'This gave the message that you can commit the worst crimes, commit them openly, revel in them and not only will you be excused but you will be glorified,' says Barrister Sara Hossain. 'This verdict overturned that idea and set in motion the important and powerful wheels of justice.'

According to Sultana Kamal, human rights activist and advocate of the Supreme Court, it is unfortunate that the crimes were tolerated for as long as they were. 'Justice delayed is justice denied,' she says, 'but at least we ultimately got justice. Ideally, the trial should have begun immediately after the events occurred.' The delay in justice has set a trend in our culture where no human rights or legal issue is seen objectively, says Kamal. 'Everything is coloured along political lines.'

'It wasn't the AL's duty alone to try the perpetrators,' says Sultana Kamal, 'it was a national duty. But this was not done.'

But it was only when Sheikh Mujibur Rahman's party, the Awami League, headed by his daughter, Sheikh Hasina, came to power in 1996 that the Indemnity Ordinance of 1975 was repealed and the process of justice initiated.

A murder case was filed in October of that year by a member of Sheikh Mujib's staff at the time who had delayed the action all those years for fear for his life. In November 1998, 15 army personnel were handed down the death sentence in a trial court, of which 12 of the death sentences were upheld by the High Court in April 2001. The convicted were: Syed Farook Rahman, Bazlul Huda, Shahriar Rashid Khan, Mohiuddin Ahmed, AKM Mohiuddin Ahmed, Khandaker Abdur Rashid, Shariful Haque Dalim, AM Rashed Chowdhury, SHMB Noor Chowdhury, Abdul Mazed and Risaldar Moslehuddin Khan. The first five were in custody and later appealed the verdict. The latter seven were absconding and are currently rumoured to be moving between countries like the US, Canada, Libya, Pakistan and Kenya.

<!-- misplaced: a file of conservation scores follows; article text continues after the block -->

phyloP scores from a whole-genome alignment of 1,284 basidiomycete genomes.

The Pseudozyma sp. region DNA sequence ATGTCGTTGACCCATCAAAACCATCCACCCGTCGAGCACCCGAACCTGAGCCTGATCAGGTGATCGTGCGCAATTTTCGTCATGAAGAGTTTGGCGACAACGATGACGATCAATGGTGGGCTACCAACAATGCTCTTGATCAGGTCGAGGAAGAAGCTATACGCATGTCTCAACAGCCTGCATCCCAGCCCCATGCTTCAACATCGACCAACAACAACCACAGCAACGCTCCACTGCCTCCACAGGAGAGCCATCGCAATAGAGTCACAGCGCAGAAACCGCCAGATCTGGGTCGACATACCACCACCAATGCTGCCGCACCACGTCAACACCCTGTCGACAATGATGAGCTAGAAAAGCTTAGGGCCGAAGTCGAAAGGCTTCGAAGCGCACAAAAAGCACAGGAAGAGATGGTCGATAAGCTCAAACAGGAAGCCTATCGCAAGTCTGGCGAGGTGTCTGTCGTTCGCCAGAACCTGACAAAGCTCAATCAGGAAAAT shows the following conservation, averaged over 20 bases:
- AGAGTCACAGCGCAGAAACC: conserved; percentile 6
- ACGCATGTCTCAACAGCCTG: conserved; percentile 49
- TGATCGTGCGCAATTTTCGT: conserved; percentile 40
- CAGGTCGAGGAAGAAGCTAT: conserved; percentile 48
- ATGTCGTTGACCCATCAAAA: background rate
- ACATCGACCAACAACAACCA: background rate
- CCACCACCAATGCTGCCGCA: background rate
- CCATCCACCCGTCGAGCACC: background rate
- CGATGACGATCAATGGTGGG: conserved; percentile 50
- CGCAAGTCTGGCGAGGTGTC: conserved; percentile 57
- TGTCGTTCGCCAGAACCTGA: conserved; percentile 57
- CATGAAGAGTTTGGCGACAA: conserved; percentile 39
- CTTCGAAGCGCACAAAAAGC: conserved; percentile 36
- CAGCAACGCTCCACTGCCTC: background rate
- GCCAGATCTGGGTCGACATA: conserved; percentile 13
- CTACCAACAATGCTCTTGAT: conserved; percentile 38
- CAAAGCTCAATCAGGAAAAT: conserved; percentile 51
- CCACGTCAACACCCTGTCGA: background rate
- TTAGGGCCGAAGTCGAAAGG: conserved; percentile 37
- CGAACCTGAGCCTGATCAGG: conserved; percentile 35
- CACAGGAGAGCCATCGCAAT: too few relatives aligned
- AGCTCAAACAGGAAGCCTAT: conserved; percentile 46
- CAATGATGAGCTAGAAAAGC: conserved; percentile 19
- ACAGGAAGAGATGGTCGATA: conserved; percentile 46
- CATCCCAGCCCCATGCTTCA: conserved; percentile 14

The process was again stalled during the rule of the Bangladesh Nationalist Party (BNP)-led coalition government from 2001 to 2006. Further delays were caused by judges frequently embarrassed to hear the case, thus avoiding their responsibilities. In September 2007, during the reign of the caretaker government, a three-member Appellate Division bench allowed five of the convicted to appeal the High Court order. The hearings began last month. Last week, the long-awaited verdict rejecting the appeals and upholding the death sentences of all 12 of the convicted was announced. The execution process has begun, while the verdict is under review and will be carried out following the presentation of a mercy petition to the president. For those who have been absconding and did not appeal the High Court verdict, steps will be taken to find and bring them home.

It has been difficult getting this to happen, says Barrister Sara Hossain. 'In the years between the start and end of the trial, not only was nothing done but the process was actually blocked.'

Following the verdict, the law minister during the time of the BNP-led coalition rule and currently a standing committee member of the party, Barrister Moudud Ahmed, said that the nation 'heaved a sigh of relief at the verdict'. The Jatiya Party said that it was a major step forward in the establishment of rule of law in the country. The Jamaat-e-Islami, a member of the BNP's four-party alliance, declared its respect for the judgement of the highest court. Yet all these parties and key political players did nothing to bring about this verdict or to even initiate the process during their tenure in government.